Comment From Guest

hi, i have an 8 year old boy, who has asd and adhd. We have just had our 6 year old duaghter accepted to be screened for autism. shes very intellegent and we feel shows signs of adhd and ocd too. she saves up all her anger, and behaviours for us at home, and we are told, does as she is asked in school! soo frustrating! ive read alot about high functioning girls disgusing their behaviours etc in school, then letting all come out at home.

Hi guest! This is a very common problem reported by parents. We recommend that there by close communication between you and the teacher so you can learn about what the school is doing to get the success they have. Communication is everything when trying to raise a child who may have autism. Remember, this won’t be easy because the school environment is so structured, but it does help to have this information so you can learn from their success.
These issues should also be brought up in the IEP team meeting. The teachers/school professionals should have lots of information for you. It is great when teachers and parents are on the same page.
Thank you everyone for joining us today!! We weren’t able to answer everyone’s questions but I hope all of the participants learned a lot from the questions that we did answer. As always, feel free to call our ART team with questions at 888-AUTISM2. See you next week!!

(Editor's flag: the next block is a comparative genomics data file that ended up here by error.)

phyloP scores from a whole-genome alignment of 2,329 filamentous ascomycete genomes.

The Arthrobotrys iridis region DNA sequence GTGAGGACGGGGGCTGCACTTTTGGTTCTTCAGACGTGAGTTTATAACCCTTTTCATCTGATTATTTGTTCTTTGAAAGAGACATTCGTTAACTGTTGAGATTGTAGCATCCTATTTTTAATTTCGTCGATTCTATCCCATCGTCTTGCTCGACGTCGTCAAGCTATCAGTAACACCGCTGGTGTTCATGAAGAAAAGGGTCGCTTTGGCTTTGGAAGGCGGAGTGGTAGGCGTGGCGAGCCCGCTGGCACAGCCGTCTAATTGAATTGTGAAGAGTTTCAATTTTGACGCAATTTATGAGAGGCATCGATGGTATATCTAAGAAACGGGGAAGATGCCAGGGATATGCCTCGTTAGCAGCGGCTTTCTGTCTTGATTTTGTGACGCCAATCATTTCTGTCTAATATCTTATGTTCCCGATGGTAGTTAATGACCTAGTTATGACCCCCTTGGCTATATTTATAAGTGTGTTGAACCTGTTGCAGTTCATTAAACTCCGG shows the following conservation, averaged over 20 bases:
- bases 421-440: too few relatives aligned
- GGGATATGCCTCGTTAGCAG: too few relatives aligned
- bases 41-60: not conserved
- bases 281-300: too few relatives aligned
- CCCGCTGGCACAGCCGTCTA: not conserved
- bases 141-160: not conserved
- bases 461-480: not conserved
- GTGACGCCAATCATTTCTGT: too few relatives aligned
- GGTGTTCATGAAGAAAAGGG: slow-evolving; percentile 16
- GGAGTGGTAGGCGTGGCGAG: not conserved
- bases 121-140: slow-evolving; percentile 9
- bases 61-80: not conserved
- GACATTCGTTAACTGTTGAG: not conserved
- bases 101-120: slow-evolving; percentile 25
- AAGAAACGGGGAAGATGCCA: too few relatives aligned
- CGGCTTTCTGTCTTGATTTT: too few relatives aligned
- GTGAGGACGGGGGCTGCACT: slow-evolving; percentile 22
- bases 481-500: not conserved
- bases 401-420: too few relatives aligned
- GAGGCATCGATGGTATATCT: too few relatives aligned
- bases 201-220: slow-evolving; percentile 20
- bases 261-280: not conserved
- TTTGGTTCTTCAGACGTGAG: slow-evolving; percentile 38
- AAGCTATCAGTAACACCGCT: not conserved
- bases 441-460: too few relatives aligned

Has anyone studied how to help toilet-train children with ASD?

September 23, 2011 45 comments

This week’s answer comes from two of the clinicians who work within our Autism Treatment Network (ATN) and our Health Resources and Services Administration funded Autism Intervention Research Network on Physical Health (AIR-P). Both helped write the Autism Speaks Toileting Toolkit for parents, which will become available this fall.
Psychologist Terry Katz, PhD, of our Denver ATN Center


 Psychologist Amanda Santanello, PsyD, of the Kennedy Krieger Institute ATN Center in Baltimore, Maryland.

Around half of all children with an autism spectrum disorder (ASD) learn to use the toilet later than other children. In the Autism Speaks ATN/AIR-P Toileting Tool Kit due out this fall, we talk about why your child might have trouble and provide tips for achieving success.  Here are some important points:

Toileting Challenges with ASD:
* Physical:  Talk with your doctor about medical reasons that may make toileting more difficult for your child.  These can include constipation, and kidney, urinary tract, or bladder problems.